Say the things

I’ve been trying for a couple of weeks now to figure out how/what to say about Dad’s recent death, the events leading up to it, how I feel now, etc. Writing is the way I work through emotions and events, and yet, I’m not entirely ready or able to work this out.

So. I’ve decided to just do it a little at a time, and what I need to say to all of you today, my friends, is this, and it is very important: Say the things.

Tuesday, May 12, 2020, my last photo with my dad. He died three days later.

If you had just 18 days from the time you were told you had a terminal illness until the day you died, what would you say to the people you love? What would they say to you? What if 12 of those days were spent in a hospital with a limited and difficult way to communicate with your loved ones, and you had only six unhospitalized days until you died, and what if perhaps three of those days you spent mostly sleeping because you were dying, and one of those days was spent tidying up all the loose ends because you knew you were dying? Now you’re down to maybe two days to say all the things to all the people to whom you need to say them. Don’t wait to say the things.

I am very fortunate that my Dad and I have always been close, except for perhaps off and on during my 20s when I was too busy being 20-something. We talked on the phone at least once a week for many, many years, and since and before my stepmom’s death a year ago, we talked nearly every day. For a while there, and I’m not ashamed to admit this, I felt the heavy responsibility of being my dad’s person, and I had to set some boundaries for myself, like being sure those daily or twice-a-day conversations took place when I knew that I had time to have them. But have them we did, and I have no regrets.

I got smart after my mom died, because I had accidentally erased all of her voicemails except for the last one, when she called to tell B and me that she had fallen and needed help. Over the past year or so, I had started saving my dad’s voicemails and emailing them to myself, so that I wouldn’t lose them. And sometimes, as ridiculous as this sounds, I wouldn’t answer the phone when he called, knowing that he would always leave me a voicemail (and I would call him right back), just so I could hear him say “I love you, sweetheart” forever and ever.

I feel like we always said the things to one another, my dad and me. He’d tell me how proud he was of me, and I’d tell him he had always been a good dad. In the last year or so, I wrote down some of the things he said, like “I’m really proud of you, sweetheart. You just keep doing what you’re doing. Everything you do is good.” I didn’t have any inkling of what was ahead, of course, but I wanted to have the words, for the time when I didn’t. I was never unsure that my dad was proud of me or that he loved me. I knew those things from my mom as well, but if you knew her at all, you know those waters were a little muddier with Mama J. In the last year of her life, my stepmom also began to voice the things she didn’t say often, and each phone call was punctuated with the “I love you” she meant always but rarely said.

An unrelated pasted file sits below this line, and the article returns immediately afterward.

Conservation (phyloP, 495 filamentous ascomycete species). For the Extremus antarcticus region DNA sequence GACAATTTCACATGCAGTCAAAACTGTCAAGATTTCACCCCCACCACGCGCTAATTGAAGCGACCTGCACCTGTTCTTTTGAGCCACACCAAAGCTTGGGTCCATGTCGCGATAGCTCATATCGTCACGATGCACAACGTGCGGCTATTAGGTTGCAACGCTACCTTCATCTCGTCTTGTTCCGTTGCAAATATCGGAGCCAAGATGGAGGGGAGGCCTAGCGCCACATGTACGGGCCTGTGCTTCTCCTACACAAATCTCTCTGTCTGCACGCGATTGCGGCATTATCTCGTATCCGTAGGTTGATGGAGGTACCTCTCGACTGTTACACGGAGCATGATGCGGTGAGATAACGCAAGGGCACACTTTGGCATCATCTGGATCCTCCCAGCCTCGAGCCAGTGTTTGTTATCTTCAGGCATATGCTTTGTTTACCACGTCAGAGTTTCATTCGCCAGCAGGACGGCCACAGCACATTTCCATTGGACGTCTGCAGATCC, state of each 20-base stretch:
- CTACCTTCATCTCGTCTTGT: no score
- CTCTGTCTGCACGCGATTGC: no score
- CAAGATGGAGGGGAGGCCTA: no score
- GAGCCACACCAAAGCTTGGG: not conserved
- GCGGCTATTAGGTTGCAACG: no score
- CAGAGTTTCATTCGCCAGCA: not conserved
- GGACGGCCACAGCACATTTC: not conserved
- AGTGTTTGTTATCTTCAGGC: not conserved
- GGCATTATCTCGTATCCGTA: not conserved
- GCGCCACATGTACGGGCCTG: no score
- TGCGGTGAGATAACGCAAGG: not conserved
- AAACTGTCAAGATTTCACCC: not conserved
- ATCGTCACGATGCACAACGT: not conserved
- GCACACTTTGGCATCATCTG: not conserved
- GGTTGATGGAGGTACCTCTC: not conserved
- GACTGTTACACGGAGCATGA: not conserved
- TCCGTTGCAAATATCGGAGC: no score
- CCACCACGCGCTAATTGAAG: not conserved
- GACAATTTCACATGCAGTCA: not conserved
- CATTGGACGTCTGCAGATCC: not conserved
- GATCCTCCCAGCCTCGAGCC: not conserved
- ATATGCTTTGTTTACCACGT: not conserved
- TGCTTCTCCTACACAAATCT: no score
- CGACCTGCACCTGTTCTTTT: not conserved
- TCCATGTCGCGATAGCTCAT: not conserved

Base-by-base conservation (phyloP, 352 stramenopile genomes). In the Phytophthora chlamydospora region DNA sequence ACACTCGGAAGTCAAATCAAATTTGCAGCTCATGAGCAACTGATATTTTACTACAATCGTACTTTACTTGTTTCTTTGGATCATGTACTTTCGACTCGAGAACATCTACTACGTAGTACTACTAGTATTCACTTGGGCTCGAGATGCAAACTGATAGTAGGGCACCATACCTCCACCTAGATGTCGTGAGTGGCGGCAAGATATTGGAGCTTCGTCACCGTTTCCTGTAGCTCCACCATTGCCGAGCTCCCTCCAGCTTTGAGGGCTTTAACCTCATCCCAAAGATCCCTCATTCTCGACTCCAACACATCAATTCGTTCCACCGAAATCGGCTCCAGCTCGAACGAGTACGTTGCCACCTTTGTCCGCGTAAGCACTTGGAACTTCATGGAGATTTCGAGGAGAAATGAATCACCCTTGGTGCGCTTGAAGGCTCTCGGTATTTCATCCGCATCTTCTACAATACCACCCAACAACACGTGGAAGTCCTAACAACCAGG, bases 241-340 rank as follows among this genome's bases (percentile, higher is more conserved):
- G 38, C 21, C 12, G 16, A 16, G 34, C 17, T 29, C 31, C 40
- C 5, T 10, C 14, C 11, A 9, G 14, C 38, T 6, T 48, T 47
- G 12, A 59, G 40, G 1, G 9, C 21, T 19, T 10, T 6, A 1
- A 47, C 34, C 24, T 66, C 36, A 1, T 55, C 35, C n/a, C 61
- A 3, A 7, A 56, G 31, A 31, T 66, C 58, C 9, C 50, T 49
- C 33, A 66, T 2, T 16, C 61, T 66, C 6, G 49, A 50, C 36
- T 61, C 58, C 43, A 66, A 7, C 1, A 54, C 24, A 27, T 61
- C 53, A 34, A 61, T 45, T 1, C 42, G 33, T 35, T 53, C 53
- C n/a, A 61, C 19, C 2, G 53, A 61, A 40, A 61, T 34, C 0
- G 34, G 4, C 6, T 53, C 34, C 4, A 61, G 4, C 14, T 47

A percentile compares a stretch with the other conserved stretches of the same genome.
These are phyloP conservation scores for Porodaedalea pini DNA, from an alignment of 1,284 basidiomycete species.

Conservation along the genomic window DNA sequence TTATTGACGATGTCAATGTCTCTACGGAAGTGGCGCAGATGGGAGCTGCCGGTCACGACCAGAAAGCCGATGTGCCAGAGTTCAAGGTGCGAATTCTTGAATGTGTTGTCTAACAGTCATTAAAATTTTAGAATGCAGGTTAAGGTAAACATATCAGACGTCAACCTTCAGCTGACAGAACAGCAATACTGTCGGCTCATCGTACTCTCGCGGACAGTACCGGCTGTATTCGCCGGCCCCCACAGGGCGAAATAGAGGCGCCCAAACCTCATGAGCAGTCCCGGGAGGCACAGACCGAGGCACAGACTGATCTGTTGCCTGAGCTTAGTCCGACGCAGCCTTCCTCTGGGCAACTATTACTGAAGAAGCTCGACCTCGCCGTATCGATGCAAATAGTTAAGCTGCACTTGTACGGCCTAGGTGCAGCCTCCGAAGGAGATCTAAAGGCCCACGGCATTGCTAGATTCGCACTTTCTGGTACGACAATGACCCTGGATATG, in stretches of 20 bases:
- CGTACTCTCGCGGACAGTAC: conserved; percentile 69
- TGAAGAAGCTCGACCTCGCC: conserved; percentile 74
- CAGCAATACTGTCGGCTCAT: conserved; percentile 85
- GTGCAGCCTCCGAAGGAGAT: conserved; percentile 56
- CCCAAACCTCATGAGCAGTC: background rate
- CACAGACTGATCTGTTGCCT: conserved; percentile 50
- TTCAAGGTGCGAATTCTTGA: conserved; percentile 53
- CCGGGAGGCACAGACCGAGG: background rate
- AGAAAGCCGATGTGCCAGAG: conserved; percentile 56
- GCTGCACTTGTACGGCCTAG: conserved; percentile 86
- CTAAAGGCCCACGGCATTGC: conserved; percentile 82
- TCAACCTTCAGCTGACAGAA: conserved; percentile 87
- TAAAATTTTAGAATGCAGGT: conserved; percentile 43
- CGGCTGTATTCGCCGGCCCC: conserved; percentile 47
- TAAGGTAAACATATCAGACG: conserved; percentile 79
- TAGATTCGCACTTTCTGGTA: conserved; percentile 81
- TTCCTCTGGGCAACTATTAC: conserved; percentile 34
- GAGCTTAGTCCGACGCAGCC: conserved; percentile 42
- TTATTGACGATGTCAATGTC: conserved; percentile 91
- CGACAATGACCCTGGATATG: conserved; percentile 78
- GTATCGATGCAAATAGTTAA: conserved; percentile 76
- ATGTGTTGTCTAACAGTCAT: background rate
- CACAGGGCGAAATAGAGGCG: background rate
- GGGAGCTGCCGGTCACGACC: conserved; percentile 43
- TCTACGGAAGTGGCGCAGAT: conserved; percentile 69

Yet, with all that was said between my dad and me, in those last 18 days it became increasingly important to be sure that the things were said. I promised Dad I’d finish my doctorate, that I would make him proud. I told him what a good dad he was. He told me how proud he was of me. Brian promised him he’d take good care of me. Dad called and texted his Navy buddies, his siblings, his friends to say goodbye. Mike and Jess and Rob said the things they needed to say, in their own way. We all said I love you I love you I love you.

In this first attempt to get out what I’m feeling about the loss of my dad, this is my takeaway for today. I know there are some people, like B — if one of us were to lose the other, we have and continue to say what needs to be said. There is no uncertainty of our feelings. But there are others I’m not sure I’ve told — friends who may not know how much their friendship means to me; a grieving extra mom I haven’t checked in on lately because of the selfish weight of my own grief; colleagues whom I think are doing an incredible job; my siblings, whom I love dearly and in whom I have such pride for a variety of reasons …

Are there things unsaid between you and anyone important in your life? Do you need to say I’m sorry or I love you or I’m proud of you or I always wanted to tell you this? If you had only 18 days or a day or an hour, or no time at all, have you said all the things? Say the things that need to be said.

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